Representation: Does it Translate to Power?

By DaiJhah Owens

In recent years, Black folks have made gains in the fight for Representation in leading stream society. More and more, we are seeing ourselves starring in popular TV shows, modeling for luxury fashion houses, and being included in marketing campaigns for major corporations. Even more, we see ourselves represented in government, in the medical field, higher-ed, and more! Seeing a little black girl walk down the toy aisle and be able to choose a doll that matches her melanin is beautiful. And a fight that seems never to end wins like this can truly warm one’s heart. But, after some thinking, I asked myself, can Representation be enough? In this context, does Representation translate to Power?

I believe that Representation cannot be our end all be all. The representation must be a tool we use to gain what is truly needed for us to thrive safely; the complete dismantlement of white supremacy and all its cousins!

By no means do I want to downplay the importance of Representation. Being included in mainstream society helps reiterate that black folks are fully human and should be treated as such. More importantly, representation is a huge motivator for black folks. Seeing people who look like us succeed in spaces that were not meant for us shows us how powerful and capable we have always been. But, it simply can not end here.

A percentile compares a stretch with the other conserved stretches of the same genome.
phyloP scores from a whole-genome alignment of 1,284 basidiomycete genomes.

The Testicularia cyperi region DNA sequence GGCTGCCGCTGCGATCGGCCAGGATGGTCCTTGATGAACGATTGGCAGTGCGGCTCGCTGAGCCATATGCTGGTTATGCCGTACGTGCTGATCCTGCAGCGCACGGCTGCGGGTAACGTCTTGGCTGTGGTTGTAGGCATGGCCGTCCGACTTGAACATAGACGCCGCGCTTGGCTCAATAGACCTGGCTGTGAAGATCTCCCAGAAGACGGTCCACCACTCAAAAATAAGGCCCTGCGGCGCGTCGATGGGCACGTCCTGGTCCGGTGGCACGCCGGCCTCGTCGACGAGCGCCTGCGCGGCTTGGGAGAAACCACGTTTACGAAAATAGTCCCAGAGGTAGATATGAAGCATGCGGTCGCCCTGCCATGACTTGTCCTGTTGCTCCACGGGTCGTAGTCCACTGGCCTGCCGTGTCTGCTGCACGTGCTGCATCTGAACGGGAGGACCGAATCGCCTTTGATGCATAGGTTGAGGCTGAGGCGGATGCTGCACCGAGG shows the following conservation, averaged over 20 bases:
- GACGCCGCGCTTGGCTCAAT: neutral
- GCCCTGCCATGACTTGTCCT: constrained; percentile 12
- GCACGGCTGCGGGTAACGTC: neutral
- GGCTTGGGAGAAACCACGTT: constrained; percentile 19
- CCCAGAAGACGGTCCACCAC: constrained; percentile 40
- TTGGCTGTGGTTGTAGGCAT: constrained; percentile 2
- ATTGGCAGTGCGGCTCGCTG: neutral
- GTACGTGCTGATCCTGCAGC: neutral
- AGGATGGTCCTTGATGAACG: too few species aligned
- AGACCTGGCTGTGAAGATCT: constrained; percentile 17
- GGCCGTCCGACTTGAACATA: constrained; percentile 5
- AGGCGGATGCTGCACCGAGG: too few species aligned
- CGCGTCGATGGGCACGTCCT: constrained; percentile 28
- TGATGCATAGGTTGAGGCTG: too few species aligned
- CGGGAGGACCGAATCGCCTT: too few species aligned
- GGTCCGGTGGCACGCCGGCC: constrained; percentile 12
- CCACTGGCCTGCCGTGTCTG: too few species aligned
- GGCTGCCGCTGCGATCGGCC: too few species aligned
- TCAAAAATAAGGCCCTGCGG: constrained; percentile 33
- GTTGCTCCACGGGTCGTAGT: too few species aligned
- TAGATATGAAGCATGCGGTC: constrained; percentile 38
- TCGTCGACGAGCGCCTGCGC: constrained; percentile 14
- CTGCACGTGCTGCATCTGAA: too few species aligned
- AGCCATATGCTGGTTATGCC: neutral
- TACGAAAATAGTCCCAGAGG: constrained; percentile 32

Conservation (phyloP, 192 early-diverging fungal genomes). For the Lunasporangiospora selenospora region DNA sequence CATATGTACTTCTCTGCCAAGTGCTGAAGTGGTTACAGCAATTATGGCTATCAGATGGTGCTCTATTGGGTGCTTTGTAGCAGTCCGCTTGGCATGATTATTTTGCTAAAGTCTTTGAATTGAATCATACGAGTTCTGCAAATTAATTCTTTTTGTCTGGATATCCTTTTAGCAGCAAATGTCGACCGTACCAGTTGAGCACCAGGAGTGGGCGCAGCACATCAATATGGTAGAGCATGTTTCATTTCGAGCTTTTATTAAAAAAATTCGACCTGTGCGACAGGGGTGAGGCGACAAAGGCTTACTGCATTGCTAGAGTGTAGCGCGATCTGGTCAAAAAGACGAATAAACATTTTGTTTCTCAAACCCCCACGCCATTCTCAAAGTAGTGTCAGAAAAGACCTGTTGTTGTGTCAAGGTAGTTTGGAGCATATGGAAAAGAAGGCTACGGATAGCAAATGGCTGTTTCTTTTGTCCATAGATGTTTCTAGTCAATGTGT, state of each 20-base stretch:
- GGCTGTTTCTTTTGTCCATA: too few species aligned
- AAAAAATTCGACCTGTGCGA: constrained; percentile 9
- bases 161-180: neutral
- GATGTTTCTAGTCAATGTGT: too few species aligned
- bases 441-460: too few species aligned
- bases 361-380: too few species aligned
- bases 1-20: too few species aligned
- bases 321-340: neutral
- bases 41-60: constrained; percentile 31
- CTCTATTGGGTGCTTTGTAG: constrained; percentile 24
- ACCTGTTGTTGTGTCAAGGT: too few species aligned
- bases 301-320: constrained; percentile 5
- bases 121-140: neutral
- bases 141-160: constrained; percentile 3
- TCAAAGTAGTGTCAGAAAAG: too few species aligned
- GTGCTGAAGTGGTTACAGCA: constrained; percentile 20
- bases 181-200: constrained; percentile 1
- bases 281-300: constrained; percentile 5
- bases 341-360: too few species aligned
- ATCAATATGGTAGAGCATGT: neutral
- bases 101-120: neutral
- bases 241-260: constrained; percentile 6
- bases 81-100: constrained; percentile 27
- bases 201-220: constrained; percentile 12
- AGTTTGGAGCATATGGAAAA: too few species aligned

Louis Vuitton will name a black man to their design team while the entire board of directors is white. Universities will hire a black womxn as Director of Diversity and Inclusion while the whole board of trustees is white people. Hollywood will cast a black person in their movies while the entire production team is white. I have no problem with black folks holding these positions; in fact, I praise it. My issue is that these institutions stop there. Representation has been used as a weapon to further white supremacy while under the guise of progress. They genuinely believe that as long as a black person is visible in their branding, they can continue to operate in oppressive ways.

This phenomenon is not new, and black feminist activists have been ringing the alarm since before I was born. These oppressive institutions will search high and low to find ways to pacify Black people. Instead of the real thing, they would rather put all their energy into giving us a semblance of progress. Well, to this, I say full stop!

Representation is beyond necessary; no one is arguing against that. But Representation without the transfer of Power, is violent. We deserve better. We have to demand more!

DaiJhah Owens is a Contributing Writer for the Pedestal Project, LLC. DaiJhah is passionate about shifting political power to oppressed groups through education. She believes there is nothing more powerful than an educated black woman who can smell political BS a mile away! Connect with her on Instagram at @d_nakhole!

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